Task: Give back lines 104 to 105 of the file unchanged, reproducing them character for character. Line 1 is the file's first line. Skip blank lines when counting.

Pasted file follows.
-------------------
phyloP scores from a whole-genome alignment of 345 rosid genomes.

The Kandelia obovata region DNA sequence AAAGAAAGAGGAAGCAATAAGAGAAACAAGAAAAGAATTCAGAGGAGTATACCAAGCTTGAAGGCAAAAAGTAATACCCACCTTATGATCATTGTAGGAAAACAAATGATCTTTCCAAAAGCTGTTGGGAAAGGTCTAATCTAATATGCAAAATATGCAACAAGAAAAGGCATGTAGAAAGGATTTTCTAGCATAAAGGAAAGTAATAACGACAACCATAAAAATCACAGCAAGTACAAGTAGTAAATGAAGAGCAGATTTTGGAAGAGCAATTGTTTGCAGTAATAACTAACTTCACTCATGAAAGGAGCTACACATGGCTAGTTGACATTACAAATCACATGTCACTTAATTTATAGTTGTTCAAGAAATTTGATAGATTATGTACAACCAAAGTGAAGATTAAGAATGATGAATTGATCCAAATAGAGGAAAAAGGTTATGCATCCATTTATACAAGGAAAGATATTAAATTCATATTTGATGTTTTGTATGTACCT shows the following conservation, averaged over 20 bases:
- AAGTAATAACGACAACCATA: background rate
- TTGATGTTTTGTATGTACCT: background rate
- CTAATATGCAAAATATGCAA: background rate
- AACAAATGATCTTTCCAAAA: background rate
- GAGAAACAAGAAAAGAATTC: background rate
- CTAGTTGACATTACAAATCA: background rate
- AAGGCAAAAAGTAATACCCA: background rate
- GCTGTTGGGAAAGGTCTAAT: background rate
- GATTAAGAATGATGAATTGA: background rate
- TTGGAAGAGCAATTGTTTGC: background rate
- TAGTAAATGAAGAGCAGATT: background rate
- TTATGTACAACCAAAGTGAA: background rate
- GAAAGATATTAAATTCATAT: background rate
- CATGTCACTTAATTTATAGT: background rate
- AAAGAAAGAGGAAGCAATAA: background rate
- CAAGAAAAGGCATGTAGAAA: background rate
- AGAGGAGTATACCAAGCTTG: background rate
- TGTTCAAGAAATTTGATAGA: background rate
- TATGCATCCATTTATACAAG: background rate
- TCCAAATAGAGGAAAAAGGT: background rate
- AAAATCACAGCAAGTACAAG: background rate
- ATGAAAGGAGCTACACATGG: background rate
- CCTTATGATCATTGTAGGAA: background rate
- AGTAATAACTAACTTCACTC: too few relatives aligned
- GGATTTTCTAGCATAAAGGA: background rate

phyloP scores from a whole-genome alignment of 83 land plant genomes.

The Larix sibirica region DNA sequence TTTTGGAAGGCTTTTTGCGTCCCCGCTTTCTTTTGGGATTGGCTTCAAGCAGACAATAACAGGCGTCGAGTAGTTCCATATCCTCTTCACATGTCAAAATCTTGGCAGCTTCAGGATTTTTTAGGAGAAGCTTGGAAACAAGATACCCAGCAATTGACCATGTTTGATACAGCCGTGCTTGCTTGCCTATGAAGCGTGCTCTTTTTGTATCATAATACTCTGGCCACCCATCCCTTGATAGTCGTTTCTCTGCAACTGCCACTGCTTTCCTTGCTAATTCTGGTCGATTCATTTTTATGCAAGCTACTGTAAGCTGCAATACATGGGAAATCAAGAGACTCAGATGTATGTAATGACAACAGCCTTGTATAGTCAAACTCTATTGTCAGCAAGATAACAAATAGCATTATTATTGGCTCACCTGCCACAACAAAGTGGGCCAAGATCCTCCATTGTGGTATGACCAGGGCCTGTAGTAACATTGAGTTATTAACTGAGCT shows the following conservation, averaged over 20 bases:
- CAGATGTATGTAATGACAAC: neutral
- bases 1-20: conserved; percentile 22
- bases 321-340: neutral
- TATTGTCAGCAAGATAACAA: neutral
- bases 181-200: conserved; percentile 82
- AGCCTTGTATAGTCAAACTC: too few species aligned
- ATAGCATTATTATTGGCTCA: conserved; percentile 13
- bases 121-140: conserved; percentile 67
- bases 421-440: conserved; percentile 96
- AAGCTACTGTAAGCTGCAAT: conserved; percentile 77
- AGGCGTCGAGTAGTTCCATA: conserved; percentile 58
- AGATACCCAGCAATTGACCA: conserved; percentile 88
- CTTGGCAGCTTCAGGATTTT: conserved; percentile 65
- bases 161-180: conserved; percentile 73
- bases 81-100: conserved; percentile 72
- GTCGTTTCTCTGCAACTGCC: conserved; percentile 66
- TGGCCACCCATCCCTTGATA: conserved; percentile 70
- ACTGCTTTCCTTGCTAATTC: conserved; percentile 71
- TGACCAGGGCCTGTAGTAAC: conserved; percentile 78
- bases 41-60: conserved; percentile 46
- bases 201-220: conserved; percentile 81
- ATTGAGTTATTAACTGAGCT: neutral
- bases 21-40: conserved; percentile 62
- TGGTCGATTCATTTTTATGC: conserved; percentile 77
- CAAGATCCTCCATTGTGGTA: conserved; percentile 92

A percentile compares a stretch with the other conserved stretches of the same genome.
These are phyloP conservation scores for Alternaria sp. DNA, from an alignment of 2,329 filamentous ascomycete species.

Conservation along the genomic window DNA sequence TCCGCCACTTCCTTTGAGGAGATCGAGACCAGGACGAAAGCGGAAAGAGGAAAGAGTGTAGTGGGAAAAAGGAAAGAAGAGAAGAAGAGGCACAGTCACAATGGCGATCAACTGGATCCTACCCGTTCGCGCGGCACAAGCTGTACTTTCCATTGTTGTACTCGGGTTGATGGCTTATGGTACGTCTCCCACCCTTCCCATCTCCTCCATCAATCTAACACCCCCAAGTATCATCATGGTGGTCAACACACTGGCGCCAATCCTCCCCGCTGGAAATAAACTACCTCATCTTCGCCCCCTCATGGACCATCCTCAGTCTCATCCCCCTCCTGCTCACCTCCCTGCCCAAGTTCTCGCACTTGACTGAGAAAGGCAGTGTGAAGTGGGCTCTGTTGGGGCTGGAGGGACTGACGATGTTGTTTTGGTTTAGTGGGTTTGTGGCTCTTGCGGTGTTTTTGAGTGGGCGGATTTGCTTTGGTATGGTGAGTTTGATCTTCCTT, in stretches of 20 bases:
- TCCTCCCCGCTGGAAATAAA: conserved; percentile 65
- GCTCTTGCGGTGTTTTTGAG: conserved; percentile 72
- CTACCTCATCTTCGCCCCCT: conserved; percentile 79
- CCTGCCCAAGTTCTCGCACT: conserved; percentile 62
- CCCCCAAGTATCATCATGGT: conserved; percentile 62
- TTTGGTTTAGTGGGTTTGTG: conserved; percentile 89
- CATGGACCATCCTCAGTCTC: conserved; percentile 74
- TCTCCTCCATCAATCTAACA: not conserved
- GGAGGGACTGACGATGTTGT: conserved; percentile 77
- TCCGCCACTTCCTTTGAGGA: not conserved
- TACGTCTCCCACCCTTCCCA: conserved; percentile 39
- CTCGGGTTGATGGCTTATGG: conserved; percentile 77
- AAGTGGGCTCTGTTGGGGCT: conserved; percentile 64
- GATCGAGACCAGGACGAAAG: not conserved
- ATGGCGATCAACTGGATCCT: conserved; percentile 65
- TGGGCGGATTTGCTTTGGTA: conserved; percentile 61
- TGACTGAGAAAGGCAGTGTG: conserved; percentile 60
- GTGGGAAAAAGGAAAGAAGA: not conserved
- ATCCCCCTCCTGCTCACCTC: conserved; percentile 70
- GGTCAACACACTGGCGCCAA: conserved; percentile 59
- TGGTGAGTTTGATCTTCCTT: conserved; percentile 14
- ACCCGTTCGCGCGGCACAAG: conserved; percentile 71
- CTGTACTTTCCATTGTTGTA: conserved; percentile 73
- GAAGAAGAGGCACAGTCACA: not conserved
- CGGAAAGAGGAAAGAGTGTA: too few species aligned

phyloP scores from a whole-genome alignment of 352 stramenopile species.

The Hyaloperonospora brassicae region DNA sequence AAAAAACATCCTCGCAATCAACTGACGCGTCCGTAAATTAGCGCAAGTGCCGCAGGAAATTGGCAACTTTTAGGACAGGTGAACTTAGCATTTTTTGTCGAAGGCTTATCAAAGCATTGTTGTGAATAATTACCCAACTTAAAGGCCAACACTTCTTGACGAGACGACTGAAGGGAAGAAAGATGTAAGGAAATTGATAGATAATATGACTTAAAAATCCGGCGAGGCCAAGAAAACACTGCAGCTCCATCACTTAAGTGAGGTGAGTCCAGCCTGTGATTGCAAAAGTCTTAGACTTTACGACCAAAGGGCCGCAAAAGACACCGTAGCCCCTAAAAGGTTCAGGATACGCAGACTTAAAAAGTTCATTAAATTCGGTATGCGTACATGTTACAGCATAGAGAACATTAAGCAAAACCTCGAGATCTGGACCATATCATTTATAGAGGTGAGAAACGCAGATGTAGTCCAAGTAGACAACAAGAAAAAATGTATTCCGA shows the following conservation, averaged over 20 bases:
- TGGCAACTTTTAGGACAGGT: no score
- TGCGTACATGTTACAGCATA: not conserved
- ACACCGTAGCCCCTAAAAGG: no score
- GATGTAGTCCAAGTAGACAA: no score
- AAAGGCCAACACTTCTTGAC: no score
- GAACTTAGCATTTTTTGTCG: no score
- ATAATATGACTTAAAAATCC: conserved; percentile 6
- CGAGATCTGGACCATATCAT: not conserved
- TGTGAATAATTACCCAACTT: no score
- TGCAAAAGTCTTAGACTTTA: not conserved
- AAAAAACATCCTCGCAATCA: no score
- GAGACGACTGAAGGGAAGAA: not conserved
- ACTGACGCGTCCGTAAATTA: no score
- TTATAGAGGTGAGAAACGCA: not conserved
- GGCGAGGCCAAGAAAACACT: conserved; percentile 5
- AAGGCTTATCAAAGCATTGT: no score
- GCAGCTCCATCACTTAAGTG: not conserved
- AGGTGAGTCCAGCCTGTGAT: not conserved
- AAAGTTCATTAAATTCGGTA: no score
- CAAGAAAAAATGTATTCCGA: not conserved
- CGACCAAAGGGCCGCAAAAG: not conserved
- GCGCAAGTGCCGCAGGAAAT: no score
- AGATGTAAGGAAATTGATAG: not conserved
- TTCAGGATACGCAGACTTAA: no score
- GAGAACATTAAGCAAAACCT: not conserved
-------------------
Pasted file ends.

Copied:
- CAAGAAAAAATGTATTCCGA: not conserved
- CGACCAAAGGGCCGCAAAAG: not conserved